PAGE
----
For the first time in modern history, the City of Lebanon has been approved to create a biennial, or two-year, budget.
It's an endeavor that new Mayor Bernie Ash has not taken lightly.
Ash said that he and Finance Commissioner Robert Springer first created a budget that was balanced and included a three-cent tax cut; however, this was not received by members of the Lebanon City Council. According to Ash, he did not receive support on the tax cut.
Now he is preparing to take another budget to council in late May, and it is $600,000 in the black.
"We aren't in bad shape at all," he said. "My goal this year is to keep the status quo. People may complain that we are not doing a whole lot, but we need to let the revenues recoup, and at budget time next year, we can see where we are and what projects need to be done."
Proposed impact fee would pay for growth
One way of creating revenue is by implementing an impact fee.
An impact fee would be $900 on residential homes, $1,000 per unit on multi-family units, and 50 percent of the permit fee for commercial buildings.
"My thought is that the property owners have been footing the cost for this growth for years. The people creating the growth need to be paying for the growth," Ash said. "With growth comes additional services (to be provided by) the city, from police to fire to sanitation."
Ash said our impact fees would be lower than surrounding cities.
But is it a reliable source of revenue?
Ash said this was a concern of some council members.
"Building cycles like we are in now don't come around all the time," he said of the boom in construction. "This cycle will slow down, but while we are in this cycle - we are going to take advantage of it."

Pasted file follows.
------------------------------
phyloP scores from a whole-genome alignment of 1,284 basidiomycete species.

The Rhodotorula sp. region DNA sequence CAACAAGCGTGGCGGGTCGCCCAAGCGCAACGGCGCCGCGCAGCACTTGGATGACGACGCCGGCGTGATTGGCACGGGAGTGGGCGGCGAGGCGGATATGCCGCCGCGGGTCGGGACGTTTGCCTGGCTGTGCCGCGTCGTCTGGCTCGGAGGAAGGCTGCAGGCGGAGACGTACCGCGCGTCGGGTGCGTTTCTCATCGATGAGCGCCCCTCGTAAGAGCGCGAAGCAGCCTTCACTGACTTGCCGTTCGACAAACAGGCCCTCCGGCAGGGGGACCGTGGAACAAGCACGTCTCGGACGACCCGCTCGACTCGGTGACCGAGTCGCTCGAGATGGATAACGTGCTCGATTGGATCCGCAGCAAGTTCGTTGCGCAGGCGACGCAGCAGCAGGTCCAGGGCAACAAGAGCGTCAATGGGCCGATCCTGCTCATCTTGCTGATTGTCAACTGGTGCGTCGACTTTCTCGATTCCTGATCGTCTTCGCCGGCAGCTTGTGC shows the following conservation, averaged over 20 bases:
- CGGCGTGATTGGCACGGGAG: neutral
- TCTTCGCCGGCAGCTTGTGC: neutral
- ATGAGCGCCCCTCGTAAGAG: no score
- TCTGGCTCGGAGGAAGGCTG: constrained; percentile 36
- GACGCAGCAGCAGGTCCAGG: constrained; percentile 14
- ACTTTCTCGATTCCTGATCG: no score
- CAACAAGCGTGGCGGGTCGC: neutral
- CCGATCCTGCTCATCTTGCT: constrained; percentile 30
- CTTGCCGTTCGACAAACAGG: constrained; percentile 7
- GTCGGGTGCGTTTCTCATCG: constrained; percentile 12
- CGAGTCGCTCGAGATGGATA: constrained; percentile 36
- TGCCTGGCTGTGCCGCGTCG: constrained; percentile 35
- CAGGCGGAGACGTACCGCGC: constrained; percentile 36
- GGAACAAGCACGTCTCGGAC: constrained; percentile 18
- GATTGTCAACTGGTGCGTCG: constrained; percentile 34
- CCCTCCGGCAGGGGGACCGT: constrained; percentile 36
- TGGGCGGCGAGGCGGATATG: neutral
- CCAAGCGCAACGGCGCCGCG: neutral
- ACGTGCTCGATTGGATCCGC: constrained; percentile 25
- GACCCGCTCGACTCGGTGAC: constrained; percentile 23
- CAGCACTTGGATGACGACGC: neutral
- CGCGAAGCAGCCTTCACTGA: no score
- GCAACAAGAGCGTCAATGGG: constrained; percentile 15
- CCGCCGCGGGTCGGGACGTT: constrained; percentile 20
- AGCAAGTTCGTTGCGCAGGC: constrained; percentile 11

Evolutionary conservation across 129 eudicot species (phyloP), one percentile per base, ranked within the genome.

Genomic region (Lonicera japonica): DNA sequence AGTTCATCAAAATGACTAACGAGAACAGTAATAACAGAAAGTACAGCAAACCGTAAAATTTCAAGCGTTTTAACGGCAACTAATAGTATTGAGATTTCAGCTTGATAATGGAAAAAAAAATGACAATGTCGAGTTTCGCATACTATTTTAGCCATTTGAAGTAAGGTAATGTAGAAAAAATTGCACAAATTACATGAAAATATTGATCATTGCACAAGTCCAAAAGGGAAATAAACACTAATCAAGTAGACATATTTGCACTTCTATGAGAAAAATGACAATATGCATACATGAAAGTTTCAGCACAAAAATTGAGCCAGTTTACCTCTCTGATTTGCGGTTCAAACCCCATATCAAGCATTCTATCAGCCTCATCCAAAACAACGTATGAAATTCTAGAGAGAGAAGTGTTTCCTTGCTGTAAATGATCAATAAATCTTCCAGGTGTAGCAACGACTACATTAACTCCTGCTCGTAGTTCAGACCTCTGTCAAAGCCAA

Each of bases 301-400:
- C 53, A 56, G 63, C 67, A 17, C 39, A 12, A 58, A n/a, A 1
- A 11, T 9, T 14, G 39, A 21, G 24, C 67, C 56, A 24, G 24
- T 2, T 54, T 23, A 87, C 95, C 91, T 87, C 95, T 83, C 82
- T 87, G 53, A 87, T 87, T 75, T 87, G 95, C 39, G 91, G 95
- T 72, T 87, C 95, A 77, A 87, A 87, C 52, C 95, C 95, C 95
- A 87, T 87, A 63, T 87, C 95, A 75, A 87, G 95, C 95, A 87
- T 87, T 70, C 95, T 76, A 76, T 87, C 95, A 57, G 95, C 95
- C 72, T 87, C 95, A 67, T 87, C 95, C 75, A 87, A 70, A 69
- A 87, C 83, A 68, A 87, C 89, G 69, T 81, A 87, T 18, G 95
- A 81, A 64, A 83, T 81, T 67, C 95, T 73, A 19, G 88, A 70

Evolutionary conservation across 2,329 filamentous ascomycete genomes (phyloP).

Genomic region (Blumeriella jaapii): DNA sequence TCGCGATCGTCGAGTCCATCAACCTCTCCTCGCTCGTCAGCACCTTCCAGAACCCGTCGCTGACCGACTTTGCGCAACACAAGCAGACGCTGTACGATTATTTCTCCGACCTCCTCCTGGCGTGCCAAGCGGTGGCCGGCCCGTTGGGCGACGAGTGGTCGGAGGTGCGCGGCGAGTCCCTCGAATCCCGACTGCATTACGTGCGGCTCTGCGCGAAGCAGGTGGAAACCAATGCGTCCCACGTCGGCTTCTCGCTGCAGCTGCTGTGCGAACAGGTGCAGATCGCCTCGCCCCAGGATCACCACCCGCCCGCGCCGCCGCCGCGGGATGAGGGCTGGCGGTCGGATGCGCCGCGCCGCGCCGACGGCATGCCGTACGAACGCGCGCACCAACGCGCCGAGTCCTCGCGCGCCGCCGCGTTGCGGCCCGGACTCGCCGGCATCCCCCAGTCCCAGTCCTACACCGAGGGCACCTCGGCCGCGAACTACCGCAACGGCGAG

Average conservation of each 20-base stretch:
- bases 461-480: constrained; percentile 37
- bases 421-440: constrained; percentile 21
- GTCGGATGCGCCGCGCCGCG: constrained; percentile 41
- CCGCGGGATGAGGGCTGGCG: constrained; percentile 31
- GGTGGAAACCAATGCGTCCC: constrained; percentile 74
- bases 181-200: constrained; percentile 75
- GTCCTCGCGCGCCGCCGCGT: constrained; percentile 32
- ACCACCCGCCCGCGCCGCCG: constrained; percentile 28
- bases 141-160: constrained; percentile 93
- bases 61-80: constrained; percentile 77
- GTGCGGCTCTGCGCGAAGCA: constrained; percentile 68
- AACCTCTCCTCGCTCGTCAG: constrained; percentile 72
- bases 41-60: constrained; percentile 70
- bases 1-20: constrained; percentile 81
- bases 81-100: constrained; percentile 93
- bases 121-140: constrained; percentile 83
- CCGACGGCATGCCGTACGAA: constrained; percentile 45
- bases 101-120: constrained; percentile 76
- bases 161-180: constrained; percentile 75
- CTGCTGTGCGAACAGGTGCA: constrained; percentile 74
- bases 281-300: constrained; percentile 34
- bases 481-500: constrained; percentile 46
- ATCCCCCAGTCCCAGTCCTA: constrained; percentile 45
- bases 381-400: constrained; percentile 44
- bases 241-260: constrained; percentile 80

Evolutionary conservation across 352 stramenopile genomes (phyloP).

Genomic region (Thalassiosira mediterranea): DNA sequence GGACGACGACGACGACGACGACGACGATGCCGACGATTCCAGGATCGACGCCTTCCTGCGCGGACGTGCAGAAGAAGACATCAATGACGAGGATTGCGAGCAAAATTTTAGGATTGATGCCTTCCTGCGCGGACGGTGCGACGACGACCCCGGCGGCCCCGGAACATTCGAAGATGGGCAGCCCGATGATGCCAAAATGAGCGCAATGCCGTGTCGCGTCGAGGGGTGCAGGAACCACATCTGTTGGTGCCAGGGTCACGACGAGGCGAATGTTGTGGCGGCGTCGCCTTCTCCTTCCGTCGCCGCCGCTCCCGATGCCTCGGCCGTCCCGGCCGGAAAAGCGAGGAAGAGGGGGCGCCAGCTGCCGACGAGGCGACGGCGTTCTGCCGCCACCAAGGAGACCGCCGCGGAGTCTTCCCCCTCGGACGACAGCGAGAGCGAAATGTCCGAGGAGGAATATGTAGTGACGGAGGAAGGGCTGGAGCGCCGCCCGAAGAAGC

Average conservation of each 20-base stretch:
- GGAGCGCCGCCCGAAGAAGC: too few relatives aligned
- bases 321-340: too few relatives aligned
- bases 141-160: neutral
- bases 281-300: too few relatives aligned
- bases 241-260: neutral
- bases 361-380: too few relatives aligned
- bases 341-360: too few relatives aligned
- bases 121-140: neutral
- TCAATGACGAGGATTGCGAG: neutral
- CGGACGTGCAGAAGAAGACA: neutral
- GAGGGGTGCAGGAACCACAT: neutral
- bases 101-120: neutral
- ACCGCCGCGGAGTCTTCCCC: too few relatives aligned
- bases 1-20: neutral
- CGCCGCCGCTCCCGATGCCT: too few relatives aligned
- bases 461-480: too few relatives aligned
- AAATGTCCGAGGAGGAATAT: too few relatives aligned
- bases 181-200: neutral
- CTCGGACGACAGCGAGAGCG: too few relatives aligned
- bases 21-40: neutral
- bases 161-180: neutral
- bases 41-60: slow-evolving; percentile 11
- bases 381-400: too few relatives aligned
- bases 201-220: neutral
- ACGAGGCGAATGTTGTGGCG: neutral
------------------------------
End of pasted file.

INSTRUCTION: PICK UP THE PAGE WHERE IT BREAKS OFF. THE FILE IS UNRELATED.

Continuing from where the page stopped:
32 jobs added in Fiscal Year 2017-18
The proposed budget would add 32 new full-time employees in Fiscal Year 2017-18 and 11 new full-time employees in Fiscal Year 2018-2019.
"While we were looking at the budget we discussed doing nine full-time and six part-time firemen at the new station at (Highway 109). It's not really the way to run a fire station. Council and I went back and forth and agreed to add 15 full-time positions," Ash explained.
Ten new police officer positions will also be added in the two-year period, as well as a position in the city's planning department.
"Every bit of growth we have comes through planning. If they are shorthanded, it slows the process down. It takes longer to get permits and decisions made. We need to speed that up at the top," Ash said.
Other positions will be created in the parks and recreation department.
Other budget points
The proposed budget would also:
- Include a new fire engine and new police vehicles
- Create a sanitation fee of $10 per can for commercial customers only
- Create a stormwater fee for residences, commercial and industrial sites. Residences would be $1.50 to $2.50 per month based on the home size. Commercial would be a sliding scale with a minimum of $15 per month.
- Reduce overtime, increase staffing
Agenda session 'stood up'?
One of Ash's initiatives since being elected mayor in November 2016 is to increase communication between council members.
He has set up agenda meetings, prior to regular called city council meetings for this purpose, he said. These meetings are not mandatory, but offer council members the opportunity to speak up about agenda items in an informal setting.
The meetings are televised in an effort to keep the inner-workings of city government transparent for residents.
"When I came into office, I felt like communication was a problem so I created the agenda meetings. It is just an informal time to go over the items and talk with department heads who came up with these ordinances and resolutions," Ash said. "We are in a setting where we are comfortable to talk, but it's also televised for the public."
Ash said only one squire showed up to Monday night's session. It was Ward 4 Council Member Chris Crowell.
Ash received notice from three councilors that they would be absent for various reasons. These members were Joey Carmack, Ward 1; Rob Cesternino, Ward 3; and Rick Bell, Ward 6.
Ash maintains he did not receive a notice of absence from Fred Burton, Ward 2; or Tick Bryan, Ward 5.
"I felt like this was working," Ash said. "Maybe this was just a quirk."